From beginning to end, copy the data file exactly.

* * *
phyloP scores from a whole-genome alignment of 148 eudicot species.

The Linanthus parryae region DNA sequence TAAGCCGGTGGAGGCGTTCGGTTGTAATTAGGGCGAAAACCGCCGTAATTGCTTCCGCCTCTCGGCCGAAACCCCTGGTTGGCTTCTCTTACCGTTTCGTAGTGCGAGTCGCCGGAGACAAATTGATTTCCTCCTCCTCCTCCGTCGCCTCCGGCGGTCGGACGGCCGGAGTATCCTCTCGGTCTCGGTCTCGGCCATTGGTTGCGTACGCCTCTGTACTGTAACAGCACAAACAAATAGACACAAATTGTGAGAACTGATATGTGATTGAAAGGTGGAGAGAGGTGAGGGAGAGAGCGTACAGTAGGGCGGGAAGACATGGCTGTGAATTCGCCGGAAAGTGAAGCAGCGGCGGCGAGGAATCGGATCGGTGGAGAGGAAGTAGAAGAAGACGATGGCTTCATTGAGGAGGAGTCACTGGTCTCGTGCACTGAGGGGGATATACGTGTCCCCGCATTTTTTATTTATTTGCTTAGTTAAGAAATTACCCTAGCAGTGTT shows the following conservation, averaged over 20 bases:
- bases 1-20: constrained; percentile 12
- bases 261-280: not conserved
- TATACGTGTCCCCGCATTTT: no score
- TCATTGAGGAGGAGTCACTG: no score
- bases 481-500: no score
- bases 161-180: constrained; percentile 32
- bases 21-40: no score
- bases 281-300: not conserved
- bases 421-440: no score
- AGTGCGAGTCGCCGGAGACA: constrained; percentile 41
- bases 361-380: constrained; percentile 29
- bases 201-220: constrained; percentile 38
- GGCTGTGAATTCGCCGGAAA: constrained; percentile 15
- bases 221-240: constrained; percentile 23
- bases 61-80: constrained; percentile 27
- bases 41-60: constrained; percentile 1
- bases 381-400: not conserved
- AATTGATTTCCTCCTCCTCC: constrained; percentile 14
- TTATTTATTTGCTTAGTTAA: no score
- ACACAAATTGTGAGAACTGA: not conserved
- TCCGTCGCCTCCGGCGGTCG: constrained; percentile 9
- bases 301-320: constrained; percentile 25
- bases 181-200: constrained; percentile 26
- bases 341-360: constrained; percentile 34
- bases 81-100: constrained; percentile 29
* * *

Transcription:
phyloP scores from a whole-genome alignment of 148 eudicot species.

The Linanthus parryae region DNA sequence TAAGCCGGTGGAGGCGTTCGGTTGTAATTAGGGCGAAAACCGCCGTAATTGCTTCCGCCTCTCGGCCGAAACCCCTGGTTGGCTTCTCTTACCGTTTCGTAGTGCGAGTCGCCGGAGACAAATTGATTTCCTCCTCCTCCTCCGTCGCCTCCGGCGGTCGGACGGCCGGAGTATCCTCTCGGTCTCGGTCTCGGCCATTGGTTGCGTACGCCTCTGTACTGTAACAGCACAAACAAATAGACACAAATTGTGAGAACTGATATGTGATTGAAAGGTGGAGAGAGGTGAGGGAGAGAGCGTACAGTAGGGCGGGAAGACATGGCTGTGAATTCGCCGGAAAGTGAAGCAGCGGCGGCGAGGAATCGGATCGGTGGAGAGGAAGTAGAAGAAGACGATGGCTTCATTGAGGAGGAGTCACTGGTCTCGTGCACTGAGGGGGATATACGTGTCCCCGCATTTTTTATTTATTTGCTTAGTTAAGAAATTACCCTAGCAGTGTT shows the following conservation, averaged over 20 bases:
- bases 1-20: constrained; percentile 12
- bases 261-280: not conserved
- TATACGTGTCCCCGCATTTT: no score
- TCATTGAGGAGGAGTCACTG: no score
- bases 481-500: no score
- bases 161-180: constrained; percentile 32
- bases 21-40: no score
- bases 281-300: not conserved
- bases 421-440: no score
- AGTGCGAGTCGCCGGAGACA: constrained; percentile 41
- bases 361-380: constrained; percentile 29
- bases 201-220: constrained; percentile 38
- GGCTGTGAATTCGCCGGAAA: constrained; percentile 15
- bases 221-240: constrained; percentile 23
- bases 61-80: constrained; percentile 27
- bases 41-60: constrained; percentile 1
- bases 381-400: not conserved
- AATTGATTTCCTCCTCCTCC: constrained; percentile 14
- TTATTTATTTGCTTAGTTAA: no score
- ACACAAATTGTGAGAACTGA: not conserved
- TCCGTCGCCTCCGGCGGTCG: constrained; percentile 9
- bases 301-320: constrained; percentile 25
- bases 181-200: constrained; percentile 26
- bases 341-360: constrained; percentile 34
- bases 81-100: constrained; percentile 29